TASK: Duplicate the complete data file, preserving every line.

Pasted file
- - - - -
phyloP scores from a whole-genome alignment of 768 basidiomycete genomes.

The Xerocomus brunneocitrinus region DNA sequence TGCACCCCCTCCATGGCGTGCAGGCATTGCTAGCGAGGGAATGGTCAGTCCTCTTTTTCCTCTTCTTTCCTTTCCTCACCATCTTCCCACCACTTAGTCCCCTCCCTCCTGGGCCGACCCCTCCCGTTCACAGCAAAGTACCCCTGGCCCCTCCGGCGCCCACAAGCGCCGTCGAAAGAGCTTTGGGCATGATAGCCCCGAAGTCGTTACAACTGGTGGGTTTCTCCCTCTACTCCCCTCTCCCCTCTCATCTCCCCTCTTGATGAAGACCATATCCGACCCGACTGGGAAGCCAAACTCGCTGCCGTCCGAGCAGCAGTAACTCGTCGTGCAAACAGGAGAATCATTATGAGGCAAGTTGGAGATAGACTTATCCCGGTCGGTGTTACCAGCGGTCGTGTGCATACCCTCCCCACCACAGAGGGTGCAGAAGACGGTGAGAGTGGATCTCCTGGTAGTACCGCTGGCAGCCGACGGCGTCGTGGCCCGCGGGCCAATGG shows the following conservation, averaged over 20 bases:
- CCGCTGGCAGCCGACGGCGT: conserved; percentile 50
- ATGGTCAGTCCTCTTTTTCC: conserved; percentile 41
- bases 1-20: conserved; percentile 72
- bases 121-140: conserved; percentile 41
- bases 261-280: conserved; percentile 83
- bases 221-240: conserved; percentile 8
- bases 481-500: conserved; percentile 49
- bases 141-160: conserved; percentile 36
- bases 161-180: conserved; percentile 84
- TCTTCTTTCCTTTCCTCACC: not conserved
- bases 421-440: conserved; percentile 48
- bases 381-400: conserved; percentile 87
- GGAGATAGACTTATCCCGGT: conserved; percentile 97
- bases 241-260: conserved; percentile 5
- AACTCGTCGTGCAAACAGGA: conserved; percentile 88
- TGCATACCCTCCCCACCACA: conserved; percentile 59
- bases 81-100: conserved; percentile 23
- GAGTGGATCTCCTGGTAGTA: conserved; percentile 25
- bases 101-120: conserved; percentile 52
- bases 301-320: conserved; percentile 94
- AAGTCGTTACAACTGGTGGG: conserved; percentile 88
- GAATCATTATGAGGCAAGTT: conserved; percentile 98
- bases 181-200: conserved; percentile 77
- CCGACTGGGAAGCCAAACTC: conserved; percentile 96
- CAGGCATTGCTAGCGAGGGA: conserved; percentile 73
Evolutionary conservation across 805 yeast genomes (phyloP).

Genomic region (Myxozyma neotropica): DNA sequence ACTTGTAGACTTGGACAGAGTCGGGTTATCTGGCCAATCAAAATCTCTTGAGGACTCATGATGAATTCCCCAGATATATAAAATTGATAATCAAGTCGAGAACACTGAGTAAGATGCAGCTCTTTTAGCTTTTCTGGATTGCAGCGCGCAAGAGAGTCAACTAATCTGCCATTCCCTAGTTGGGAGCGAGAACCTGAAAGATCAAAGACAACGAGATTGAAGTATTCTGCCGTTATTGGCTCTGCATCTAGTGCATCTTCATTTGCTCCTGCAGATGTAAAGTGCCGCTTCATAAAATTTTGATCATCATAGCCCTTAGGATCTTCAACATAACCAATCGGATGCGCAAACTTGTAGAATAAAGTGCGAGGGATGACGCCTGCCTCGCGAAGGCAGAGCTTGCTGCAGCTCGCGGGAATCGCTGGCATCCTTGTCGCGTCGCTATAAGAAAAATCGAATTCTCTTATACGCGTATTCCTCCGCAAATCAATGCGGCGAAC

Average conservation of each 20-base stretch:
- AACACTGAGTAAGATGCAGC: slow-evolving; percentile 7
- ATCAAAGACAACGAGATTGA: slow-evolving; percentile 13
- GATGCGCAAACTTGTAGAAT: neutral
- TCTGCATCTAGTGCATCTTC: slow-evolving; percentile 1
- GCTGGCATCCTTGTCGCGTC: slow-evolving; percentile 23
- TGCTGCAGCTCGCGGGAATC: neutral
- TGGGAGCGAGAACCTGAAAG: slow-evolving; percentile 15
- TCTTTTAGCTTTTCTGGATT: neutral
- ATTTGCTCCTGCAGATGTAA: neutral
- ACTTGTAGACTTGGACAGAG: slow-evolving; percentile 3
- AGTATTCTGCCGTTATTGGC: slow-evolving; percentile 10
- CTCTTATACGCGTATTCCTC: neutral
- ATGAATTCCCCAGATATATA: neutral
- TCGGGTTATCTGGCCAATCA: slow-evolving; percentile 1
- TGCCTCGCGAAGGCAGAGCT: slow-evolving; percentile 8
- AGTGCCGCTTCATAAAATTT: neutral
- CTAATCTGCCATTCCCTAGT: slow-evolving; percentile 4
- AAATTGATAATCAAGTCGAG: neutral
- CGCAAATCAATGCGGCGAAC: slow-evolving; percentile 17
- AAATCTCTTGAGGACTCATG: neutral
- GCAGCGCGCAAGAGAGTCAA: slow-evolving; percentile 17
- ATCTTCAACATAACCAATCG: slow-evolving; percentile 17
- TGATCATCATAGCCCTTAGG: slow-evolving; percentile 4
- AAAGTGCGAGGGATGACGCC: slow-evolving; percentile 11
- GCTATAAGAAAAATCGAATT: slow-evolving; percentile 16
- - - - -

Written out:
phyloP scores from a whole-genome alignment of 768 basidiomycete genomes.

The Xerocomus brunneocitrinus region DNA sequence TGCACCCCCTCCATGGCGTGCAGGCATTGCTAGCGAGGGAATGGTCAGTCCTCTTTTTCCTCTTCTTTCCTTTCCTCACCATCTTCCCACCACTTAGTCCCCTCCCTCCTGGGCCGACCCCTCCCGTTCACAGCAAAGTACCCCTGGCCCCTCCGGCGCCCACAAGCGCCGTCGAAAGAGCTTTGGGCATGATAGCCCCGAAGTCGTTACAACTGGTGGGTTTCTCCCTCTACTCCCCTCTCCCCTCTCATCTCCCCTCTTGATGAAGACCATATCCGACCCGACTGGGAAGCCAAACTCGCTGCCGTCCGAGCAGCAGTAACTCGTCGTGCAAACAGGAGAATCATTATGAGGCAAGTTGGAGATAGACTTATCCCGGTCGGTGTTACCAGCGGTCGTGTGCATACCCTCCCCACCACAGAGGGTGCAGAAGACGGTGAGAGTGGATCTCCTGGTAGTACCGCTGGCAGCCGACGGCGTCGTGGCCCGCGGGCCAATGG shows the following conservation, averaged over 20 bases:
- CCGCTGGCAGCCGACGGCGT: conserved; percentile 50
- ATGGTCAGTCCTCTTTTTCC: conserved; percentile 41
- bases 1-20: conserved; percentile 72
- bases 121-140: conserved; percentile 41
- bases 261-280: conserved; percentile 83
- bases 221-240: conserved; percentile 8
- bases 481-500: conserved; percentile 49
- bases 141-160: conserved; percentile 36
- bases 161-180: conserved; percentile 84
- TCTTCTTTCCTTTCCTCACC: not conserved
- bases 421-440: conserved; percentile 48
- bases 381-400: conserved; percentile 87
- GGAGATAGACTTATCCCGGT: conserved; percentile 97
- bases 241-260: conserved; percentile 5
- AACTCGTCGTGCAAACAGGA: conserved; percentile 88
- TGCATACCCTCCCCACCACA: conserved; percentile 59
- bases 81-100: conserved; percentile 23
- GAGTGGATCTCCTGGTAGTA: conserved; percentile 25
- bases 101-120: conserved; percentile 52
- bases 301-320: conserved; percentile 94
- AAGTCGTTACAACTGGTGGG: conserved; percentile 88
- GAATCATTATGAGGCAAGTT: conserved; percentile 98
- bases 181-200: conserved; percentile 77
- CCGACTGGGAAGCCAAACTC: conserved; percentile 96
- CAGGCATTGCTAGCGAGGGA: conserved; percentile 73
Evolutionary conservation across 805 yeast genomes (phyloP).

Genomic region (Myxozyma neotropica): DNA sequence ACTTGTAGACTTGGACAGAGTCGGGTTATCTGGCCAATCAAAATCTCTTGAGGACTCATGATGAATTCCCCAGATATATAAAATTGATAATCAAGTCGAGAACACTGAGTAAGATGCAGCTCTTTTAGCTTTTCTGGATTGCAGCGCGCAAGAGAGTCAACTAATCTGCCATTCCCTAGTTGGGAGCGAGAACCTGAAAGATCAAAGACAACGAGATTGAAGTATTCTGCCGTTATTGGCTCTGCATCTAGTGCATCTTCATTTGCTCCTGCAGATGTAAAGTGCCGCTTCATAAAATTTTGATCATCATAGCCCTTAGGATCTTCAACATAACCAATCGGATGCGCAAACTTGTAGAATAAAGTGCGAGGGATGACGCCTGCCTCGCGAAGGCAGAGCTTGCTGCAGCTCGCGGGAATCGCTGGCATCCTTGTCGCGTCGCTATAAGAAAAATCGAATTCTCTTATACGCGTATTCCTCCGCAAATCAATGCGGCGAAC

Average conservation of each 20-base stretch:
- AACACTGAGTAAGATGCAGC: slow-evolving; percentile 7
- ATCAAAGACAACGAGATTGA: slow-evolving; percentile 13
- GATGCGCAAACTTGTAGAAT: neutral
- TCTGCATCTAGTGCATCTTC: slow-evolving; percentile 1
- GCTGGCATCCTTGTCGCGTC: slow-evolving; percentile 23
- TGCTGCAGCTCGCGGGAATC: neutral
- TGGGAGCGAGAACCTGAAAG: slow-evolving; percentile 15
- TCTTTTAGCTTTTCTGGATT: neutral
- ATTTGCTCCTGCAGATGTAA: neutral
- ACTTGTAGACTTGGACAGAG: slow-evolving; percentile 3
- AGTATTCTGCCGTTATTGGC: slow-evolving; percentile 10
- CTCTTATACGCGTATTCCTC: neutral
- ATGAATTCCCCAGATATATA: neutral
- TCGGGTTATCTGGCCAATCA: slow-evolving; percentile 1
- TGCCTCGCGAAGGCAGAGCT: slow-evolving; percentile 8
- AGTGCCGCTTCATAAAATTT: neutral
- CTAATCTGCCATTCCCTAGT: slow-evolving; percentile 4
- AAATTGATAATCAAGTCGAG: neutral
- CGCAAATCAATGCGGCGAAC: slow-evolving; percentile 17
- AAATCTCTTGAGGACTCATG: neutral
- GCAGCGCGCAAGAGAGTCAA: slow-evolving; percentile 17
- ATCTTCAACATAACCAATCG: slow-evolving; percentile 17
- TGATCATCATAGCCCTTAGG: slow-evolving; percentile 4
- AAAGTGCGAGGGATGACGCC: slow-evolving; percentile 11
- GCTATAAGAAAAATCGAATT: slow-evolving; percentile 16